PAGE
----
Our work will help improve surveillance and long-term Emergence of Infectious Disease (EID) monitoring programs, will assist in the development of field experiments to test underlying mechanisms of how zoonotic diseases infect the human populations as well as the role restoration and rewilding can play in preventing disease emergence and transmission, and will help in prioritizing areas for restoration and rewilding.
Some of you perhaps attended the Rewilding Panel event at Timber Festival 2019, and you may have read the subsequent article in The Ecologist (see Rewilding Continuing the Debate). We are using many of the rewilding ideas discussed last year as part of our work with the IGNITE group to develop a multi-scale approach to risk assessment and evaluation.
As you would probably expect, this requires us drawing on a broad range of data on relevant factors (i.e. biological, climatic, social, cultural, etc.) and builds on current scientific models and understanding regarding the transmission of diseases between wildlife, livestock and humans.
The intention is to further bolster this information with the detailed knowledge of local experts to pinpoint areas of disease emergence and identify local and global risk factors using fuzzy logic and systems thinking. These will be used to inform policy, public health and legal/regulatory frameworks required to remove or minimise risks before they become a global threat.
It is envisaged that part of these measures will include actions to protect habitats and biodiversity through restoration and rewilding. In doing so, the aim is to create the necessary space between wildlife and human/livestock populations to prevent or limit the opportunities for novel diseases to jump from wildlife hosts into human populations.
Since we’ve mentioned an “F” word, you might be wondering what is fuzzy logic? Many environmental problems that influence human health and well-being are caused by just the sorts of complex combinations of socio-economic and ecological factors that occur in the coupled systems described here.
Understanding these complex interactions presents a problem that moves beyond approaches such as simple counting, requiring knowledge about structure, connection and dynamic behaviour. These systems are usually associated with high levels of uncertainty, imprecision, partial knowledge and hard-to-define concepts which are non-uniformly distributed across both time and space at different scales, and so can be difficult to observe directly.
Fuzzy logic is a technique for representing and manipulating uncertain information. The importance of such representations lies in the need to integrate systems thinking into decisions and ecosystem management. In essence, it means that we can no longer continue looking at a singular aspect at one time or only a few parts of the system; we need to integrate all parts of global socio-ecological system to better monitor and predict changes.
Ecological restoration is now considered an important strategy to conserve biodiversity and reduce land degradation and ambitious global targets have been set to restore degraded ecosystems - e.g. 350 million ha of forest restoration by 2030.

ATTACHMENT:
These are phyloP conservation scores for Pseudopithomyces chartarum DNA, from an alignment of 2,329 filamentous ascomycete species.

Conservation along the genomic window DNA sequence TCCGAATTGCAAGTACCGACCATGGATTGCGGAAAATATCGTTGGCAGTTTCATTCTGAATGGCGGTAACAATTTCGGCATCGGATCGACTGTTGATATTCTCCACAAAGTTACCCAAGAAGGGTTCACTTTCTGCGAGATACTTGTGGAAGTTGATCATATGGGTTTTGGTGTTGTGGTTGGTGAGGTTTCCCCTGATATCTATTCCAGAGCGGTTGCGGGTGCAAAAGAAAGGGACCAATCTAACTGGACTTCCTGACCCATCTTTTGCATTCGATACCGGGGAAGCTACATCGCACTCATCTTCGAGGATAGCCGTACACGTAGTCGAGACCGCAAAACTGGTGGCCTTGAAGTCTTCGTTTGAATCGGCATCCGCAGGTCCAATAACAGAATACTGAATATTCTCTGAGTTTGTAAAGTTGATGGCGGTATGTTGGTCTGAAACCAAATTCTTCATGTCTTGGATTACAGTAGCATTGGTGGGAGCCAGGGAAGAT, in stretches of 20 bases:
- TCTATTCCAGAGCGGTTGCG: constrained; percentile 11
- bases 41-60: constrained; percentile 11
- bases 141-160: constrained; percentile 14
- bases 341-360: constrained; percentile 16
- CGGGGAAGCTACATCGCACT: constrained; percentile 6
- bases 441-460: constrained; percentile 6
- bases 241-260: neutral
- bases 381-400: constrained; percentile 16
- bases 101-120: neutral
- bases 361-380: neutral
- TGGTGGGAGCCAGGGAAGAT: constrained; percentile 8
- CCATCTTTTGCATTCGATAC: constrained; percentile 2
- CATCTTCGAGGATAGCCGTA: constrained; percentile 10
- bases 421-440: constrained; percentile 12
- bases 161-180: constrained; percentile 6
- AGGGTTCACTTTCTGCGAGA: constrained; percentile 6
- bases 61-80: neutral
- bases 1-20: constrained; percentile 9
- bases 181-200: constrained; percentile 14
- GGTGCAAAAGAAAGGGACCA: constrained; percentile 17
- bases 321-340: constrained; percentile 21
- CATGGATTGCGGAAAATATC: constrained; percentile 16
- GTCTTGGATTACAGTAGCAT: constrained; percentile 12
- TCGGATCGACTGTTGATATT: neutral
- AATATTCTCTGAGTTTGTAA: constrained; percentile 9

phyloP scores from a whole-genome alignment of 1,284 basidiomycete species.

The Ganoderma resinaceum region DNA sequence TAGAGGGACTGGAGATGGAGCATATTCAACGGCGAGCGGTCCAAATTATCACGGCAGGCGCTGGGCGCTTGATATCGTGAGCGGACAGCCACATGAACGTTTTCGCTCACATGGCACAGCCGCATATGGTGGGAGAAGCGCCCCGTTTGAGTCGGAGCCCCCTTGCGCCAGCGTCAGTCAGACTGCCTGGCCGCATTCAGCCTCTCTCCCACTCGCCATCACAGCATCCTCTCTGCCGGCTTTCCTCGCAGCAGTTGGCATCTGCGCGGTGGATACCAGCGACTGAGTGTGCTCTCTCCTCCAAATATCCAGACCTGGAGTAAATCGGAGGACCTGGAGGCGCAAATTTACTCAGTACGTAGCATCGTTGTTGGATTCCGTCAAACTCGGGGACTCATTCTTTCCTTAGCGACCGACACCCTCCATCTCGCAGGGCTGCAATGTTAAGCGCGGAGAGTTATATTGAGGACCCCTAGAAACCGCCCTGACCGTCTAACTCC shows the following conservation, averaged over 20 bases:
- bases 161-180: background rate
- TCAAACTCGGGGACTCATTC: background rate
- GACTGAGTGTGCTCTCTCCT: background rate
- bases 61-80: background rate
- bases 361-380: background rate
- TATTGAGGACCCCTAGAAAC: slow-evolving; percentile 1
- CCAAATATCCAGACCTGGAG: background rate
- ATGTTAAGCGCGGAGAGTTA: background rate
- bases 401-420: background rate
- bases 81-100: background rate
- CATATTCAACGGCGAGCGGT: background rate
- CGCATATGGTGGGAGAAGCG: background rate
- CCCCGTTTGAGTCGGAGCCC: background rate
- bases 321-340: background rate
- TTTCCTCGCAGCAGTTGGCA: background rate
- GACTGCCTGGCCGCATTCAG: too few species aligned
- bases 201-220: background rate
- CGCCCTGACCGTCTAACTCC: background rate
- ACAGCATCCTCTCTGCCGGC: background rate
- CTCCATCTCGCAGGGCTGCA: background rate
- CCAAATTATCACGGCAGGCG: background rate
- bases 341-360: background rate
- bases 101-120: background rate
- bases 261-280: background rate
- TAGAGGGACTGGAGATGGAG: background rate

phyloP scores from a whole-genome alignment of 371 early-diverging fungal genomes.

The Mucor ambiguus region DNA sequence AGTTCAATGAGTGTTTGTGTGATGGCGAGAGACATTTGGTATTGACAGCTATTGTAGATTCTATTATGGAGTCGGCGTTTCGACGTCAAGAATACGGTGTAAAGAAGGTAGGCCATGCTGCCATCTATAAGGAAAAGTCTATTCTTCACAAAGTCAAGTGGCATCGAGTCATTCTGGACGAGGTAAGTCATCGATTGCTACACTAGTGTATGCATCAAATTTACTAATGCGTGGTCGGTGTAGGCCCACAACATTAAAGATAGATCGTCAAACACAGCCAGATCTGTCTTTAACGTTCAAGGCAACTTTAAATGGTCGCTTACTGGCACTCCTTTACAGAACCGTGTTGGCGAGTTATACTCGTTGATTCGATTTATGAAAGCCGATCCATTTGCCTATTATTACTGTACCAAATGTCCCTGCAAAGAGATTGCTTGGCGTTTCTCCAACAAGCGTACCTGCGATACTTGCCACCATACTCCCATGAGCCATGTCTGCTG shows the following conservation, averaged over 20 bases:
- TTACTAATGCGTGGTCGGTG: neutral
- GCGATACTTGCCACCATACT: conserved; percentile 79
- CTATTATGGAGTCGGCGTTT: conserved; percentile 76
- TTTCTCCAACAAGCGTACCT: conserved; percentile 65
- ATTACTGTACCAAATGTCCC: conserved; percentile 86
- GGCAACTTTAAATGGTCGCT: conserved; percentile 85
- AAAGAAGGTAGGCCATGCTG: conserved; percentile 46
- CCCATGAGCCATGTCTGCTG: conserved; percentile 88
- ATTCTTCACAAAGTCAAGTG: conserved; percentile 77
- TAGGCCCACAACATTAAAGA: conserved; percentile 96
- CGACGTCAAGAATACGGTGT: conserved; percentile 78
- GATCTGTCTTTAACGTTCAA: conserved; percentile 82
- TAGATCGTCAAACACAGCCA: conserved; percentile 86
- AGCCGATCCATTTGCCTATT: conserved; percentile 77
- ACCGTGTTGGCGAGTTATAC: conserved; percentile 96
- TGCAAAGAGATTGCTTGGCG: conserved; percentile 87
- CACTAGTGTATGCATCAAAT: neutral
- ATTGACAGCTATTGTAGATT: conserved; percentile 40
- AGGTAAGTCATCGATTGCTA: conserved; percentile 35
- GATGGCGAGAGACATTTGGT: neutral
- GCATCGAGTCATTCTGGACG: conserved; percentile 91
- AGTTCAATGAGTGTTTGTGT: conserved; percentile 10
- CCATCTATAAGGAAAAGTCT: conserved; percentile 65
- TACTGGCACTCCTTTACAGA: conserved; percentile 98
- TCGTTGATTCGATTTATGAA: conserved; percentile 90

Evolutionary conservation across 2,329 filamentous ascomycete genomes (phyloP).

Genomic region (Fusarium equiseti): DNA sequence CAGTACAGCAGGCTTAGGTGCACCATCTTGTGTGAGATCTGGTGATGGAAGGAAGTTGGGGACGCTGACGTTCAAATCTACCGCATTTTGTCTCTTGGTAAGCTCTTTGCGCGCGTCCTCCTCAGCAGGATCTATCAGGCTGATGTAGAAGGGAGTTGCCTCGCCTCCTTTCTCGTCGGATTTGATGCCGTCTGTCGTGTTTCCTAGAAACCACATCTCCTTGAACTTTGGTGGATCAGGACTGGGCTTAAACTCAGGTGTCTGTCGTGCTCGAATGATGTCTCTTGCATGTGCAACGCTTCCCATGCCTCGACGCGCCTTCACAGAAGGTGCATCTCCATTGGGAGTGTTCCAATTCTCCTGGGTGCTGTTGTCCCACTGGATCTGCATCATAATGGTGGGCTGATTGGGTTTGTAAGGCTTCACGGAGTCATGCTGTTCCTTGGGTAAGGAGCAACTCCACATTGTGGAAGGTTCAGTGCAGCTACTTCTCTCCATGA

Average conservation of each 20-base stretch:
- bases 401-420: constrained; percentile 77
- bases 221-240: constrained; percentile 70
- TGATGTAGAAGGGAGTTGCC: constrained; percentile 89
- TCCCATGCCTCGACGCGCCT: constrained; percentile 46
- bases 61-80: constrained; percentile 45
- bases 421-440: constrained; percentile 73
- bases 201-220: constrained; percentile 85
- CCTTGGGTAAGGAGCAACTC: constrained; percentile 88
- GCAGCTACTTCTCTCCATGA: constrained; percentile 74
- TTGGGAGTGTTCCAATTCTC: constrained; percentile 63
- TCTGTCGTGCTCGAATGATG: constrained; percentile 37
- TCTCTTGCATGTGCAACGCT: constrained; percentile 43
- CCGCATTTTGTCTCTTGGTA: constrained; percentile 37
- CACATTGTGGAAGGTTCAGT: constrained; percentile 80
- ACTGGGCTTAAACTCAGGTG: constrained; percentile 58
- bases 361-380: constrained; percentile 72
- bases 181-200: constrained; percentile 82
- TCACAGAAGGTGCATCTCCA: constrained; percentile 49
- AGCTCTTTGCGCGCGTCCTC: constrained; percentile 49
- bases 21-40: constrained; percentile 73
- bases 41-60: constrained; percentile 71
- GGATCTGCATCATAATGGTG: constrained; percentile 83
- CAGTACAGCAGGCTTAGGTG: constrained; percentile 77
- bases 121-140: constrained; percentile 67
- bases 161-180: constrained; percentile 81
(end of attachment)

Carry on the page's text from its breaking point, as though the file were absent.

But where does rewilding come into all this? Rewilding is the process of rebuilding of natural ecosystems - usually following major human disturbance - to create a complete food web at all trophic levels that forms a sustainable and resilient ecosystem using biota that would have been present had the disturbance not occurred.
It has already generated widespread interest and debate within the conservation sector and beyond. The idea that we can encourage the reversal of biodiversity declines and create natural habitats and wild landscapes simply by allowing wildlife and natural processes to reclaim areas of land no longer under human management has captured both scientific and public imagination.
Governments, NGOs, communities and individuals are actively considering rewilding options, and many rewilding projects have been initiated around the world. While rewilding may aim to overturn human dominance in the target ecosystems, the self-perpetuation of those ecosystems relies on our tolerance and willingness to accept a more meaningful coexistence between ourselves and wild nature.
Problems have arisen when we moved to dominate and control all the core habitats and connecting spaces across all global ecosystems. Therefore, for any rewilding strategy to succeed, society and nature need to be fully reconnected. Restoration and rewilding are thus empowering narratives to bring back nature and encourage a greater ecocentric view of the world... and may prove to be a useful tool for mitigating harmful diseases. Let’s continue this conversation at Timber 2021!
Angela Andrade is chair of the IUCN CEM. Carlos Zambrana-Torrelio chairs the IUCN CEM Human Health & Ecosystem Management Thematic Group. Liette Vasseur is the IUCN CEM vice-chair for North America and chairs the Ecosystem Governance Thematic Group. Cara Nelson chairs the IUCN CEM Ecosystem Restoration Thematic Group. Steve Carver and Ian Convery co-chair the IUCN CEM Rewilding Thematic Group. Ian Convery is Professor of Environment and Society at the University of Cumbria and co-chairs the IUCN CEM Rewilding Thematic Group.
Andrew Weatherall works at the National School of Forestry, University of Cumbria. Jo Maker is the Timber Festival coordinator, The National Forest Company. They are together the guest editors of this Special Collection in The Ecologist. To make a donation to support the next Timber festival, visit JustGiving.
Image: Ian Hodgson.